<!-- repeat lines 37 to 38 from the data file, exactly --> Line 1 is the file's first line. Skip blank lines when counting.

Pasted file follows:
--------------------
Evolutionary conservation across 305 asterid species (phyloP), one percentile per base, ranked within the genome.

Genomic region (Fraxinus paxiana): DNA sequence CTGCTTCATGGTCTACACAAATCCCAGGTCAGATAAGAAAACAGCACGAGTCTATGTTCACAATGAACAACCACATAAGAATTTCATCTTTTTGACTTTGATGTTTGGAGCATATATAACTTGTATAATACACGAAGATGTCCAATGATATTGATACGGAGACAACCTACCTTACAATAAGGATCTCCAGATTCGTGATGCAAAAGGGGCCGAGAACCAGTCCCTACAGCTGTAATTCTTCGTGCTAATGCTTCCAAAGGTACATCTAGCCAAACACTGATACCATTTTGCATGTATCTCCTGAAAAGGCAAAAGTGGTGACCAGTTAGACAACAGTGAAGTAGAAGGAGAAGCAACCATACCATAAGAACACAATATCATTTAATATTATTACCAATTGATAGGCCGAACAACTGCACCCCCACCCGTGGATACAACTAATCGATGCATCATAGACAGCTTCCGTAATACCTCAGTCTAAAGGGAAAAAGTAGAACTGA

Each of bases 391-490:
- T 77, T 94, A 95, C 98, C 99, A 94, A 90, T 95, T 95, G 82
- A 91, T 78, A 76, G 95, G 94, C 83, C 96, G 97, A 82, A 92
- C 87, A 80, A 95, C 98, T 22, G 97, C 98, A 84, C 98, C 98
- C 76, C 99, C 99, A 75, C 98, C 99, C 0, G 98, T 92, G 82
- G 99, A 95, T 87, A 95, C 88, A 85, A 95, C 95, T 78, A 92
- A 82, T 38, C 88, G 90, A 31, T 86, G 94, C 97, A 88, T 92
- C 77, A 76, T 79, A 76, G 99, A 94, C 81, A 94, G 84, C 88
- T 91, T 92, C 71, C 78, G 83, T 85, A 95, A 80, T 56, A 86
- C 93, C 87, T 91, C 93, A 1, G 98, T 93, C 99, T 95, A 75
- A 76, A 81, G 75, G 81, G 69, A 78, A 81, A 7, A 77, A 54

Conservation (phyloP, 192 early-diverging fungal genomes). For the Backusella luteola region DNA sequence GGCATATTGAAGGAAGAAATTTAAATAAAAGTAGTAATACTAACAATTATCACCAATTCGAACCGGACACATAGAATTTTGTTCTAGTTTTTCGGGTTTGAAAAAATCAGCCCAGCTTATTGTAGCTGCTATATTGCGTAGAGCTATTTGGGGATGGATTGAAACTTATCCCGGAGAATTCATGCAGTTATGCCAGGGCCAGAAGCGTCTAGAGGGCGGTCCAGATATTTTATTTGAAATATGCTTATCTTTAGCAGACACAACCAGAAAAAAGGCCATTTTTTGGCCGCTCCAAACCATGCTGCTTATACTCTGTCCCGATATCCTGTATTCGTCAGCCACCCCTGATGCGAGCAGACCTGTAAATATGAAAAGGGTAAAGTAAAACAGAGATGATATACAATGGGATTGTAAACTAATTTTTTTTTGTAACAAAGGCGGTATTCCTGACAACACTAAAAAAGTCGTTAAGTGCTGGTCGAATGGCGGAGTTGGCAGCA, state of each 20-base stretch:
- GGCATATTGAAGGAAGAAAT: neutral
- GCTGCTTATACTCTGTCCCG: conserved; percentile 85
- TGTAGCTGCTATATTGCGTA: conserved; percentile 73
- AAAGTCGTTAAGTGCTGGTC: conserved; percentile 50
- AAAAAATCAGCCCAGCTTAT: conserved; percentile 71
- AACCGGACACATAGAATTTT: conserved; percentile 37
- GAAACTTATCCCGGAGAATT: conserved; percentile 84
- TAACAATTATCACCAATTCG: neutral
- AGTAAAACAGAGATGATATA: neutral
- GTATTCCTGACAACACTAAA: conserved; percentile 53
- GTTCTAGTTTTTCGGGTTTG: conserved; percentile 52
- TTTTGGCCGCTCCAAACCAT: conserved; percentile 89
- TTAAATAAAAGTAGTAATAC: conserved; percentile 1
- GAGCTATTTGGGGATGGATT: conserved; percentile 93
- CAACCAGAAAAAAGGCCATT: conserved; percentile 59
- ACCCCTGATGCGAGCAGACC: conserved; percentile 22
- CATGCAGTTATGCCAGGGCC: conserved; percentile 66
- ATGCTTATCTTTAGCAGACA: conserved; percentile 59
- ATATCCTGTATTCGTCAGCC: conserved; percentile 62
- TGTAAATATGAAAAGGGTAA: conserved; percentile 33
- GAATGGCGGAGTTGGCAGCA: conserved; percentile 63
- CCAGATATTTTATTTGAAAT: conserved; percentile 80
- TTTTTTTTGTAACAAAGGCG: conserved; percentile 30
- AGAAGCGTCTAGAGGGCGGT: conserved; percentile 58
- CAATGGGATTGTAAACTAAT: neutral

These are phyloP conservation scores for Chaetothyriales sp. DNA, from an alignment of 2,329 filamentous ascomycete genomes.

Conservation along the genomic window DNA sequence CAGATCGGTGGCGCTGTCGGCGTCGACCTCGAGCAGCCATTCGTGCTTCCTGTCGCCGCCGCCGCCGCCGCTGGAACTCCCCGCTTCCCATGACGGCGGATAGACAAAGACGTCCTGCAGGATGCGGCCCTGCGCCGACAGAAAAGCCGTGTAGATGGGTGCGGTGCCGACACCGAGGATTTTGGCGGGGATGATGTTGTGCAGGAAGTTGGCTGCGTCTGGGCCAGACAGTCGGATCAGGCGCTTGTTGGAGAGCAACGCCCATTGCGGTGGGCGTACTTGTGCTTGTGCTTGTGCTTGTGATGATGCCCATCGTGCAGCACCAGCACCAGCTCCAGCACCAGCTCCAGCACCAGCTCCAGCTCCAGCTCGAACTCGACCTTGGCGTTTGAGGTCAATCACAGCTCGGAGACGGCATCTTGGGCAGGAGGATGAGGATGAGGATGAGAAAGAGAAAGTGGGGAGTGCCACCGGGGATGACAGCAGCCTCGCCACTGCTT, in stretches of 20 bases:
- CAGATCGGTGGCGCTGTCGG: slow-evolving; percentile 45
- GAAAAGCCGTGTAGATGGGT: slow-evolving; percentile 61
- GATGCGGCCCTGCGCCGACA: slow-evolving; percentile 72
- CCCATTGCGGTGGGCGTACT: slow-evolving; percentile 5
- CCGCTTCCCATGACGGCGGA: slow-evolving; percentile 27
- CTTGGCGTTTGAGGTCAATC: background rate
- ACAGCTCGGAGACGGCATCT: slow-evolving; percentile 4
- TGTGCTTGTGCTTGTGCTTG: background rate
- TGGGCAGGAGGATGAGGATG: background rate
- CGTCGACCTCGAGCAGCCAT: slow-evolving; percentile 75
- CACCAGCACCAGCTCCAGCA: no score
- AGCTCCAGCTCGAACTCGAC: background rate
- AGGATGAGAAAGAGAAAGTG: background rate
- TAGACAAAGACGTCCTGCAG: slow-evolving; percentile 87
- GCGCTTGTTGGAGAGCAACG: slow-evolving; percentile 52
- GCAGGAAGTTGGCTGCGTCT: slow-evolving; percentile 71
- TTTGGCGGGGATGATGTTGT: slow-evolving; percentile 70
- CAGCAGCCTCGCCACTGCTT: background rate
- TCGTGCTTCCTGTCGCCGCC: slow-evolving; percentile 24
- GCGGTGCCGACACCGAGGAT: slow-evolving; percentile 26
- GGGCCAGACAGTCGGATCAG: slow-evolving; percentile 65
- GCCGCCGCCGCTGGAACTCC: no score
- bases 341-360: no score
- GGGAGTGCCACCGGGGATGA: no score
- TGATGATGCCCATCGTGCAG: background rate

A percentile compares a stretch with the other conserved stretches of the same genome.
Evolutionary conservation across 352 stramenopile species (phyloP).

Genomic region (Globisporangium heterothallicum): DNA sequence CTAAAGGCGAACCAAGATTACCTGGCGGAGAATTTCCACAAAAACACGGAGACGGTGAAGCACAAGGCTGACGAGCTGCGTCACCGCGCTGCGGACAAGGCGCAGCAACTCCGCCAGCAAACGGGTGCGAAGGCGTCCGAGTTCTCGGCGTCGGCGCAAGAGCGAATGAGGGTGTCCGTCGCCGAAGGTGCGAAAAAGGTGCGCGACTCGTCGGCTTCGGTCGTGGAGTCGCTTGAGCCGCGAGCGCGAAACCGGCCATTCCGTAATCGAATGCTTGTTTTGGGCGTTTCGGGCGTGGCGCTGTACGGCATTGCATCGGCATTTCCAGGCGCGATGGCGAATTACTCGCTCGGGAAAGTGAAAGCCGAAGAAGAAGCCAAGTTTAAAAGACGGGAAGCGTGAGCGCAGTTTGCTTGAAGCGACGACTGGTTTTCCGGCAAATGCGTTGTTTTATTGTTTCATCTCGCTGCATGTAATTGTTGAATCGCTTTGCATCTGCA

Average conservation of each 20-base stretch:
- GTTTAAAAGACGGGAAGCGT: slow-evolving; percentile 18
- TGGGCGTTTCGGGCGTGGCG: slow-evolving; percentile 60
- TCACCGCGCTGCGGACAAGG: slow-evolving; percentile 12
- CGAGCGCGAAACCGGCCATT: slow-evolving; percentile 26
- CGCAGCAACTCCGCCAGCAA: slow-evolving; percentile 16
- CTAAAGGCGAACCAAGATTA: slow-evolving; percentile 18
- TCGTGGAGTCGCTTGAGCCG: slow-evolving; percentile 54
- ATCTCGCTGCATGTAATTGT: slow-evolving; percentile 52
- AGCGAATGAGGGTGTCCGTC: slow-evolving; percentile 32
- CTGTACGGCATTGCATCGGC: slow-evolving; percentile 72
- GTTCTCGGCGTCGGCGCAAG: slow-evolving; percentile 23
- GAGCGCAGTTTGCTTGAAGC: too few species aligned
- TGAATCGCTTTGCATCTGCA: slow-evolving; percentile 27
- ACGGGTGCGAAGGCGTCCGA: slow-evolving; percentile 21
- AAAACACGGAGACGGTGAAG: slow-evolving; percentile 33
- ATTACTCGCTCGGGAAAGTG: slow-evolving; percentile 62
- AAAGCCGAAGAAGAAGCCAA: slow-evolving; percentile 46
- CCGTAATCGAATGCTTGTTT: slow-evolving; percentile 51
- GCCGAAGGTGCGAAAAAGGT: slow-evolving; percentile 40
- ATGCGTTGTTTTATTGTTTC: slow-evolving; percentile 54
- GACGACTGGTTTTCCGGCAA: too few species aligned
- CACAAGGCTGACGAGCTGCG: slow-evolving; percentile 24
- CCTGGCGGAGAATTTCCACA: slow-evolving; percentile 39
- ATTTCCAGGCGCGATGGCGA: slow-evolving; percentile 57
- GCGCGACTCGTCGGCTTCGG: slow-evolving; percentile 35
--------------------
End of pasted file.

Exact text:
- TTTTTTTTGTAACAAAGGCG: conserved; percentile 30
- AGAAGCGTCTAGAGGGCGGT: conserved; percentile 58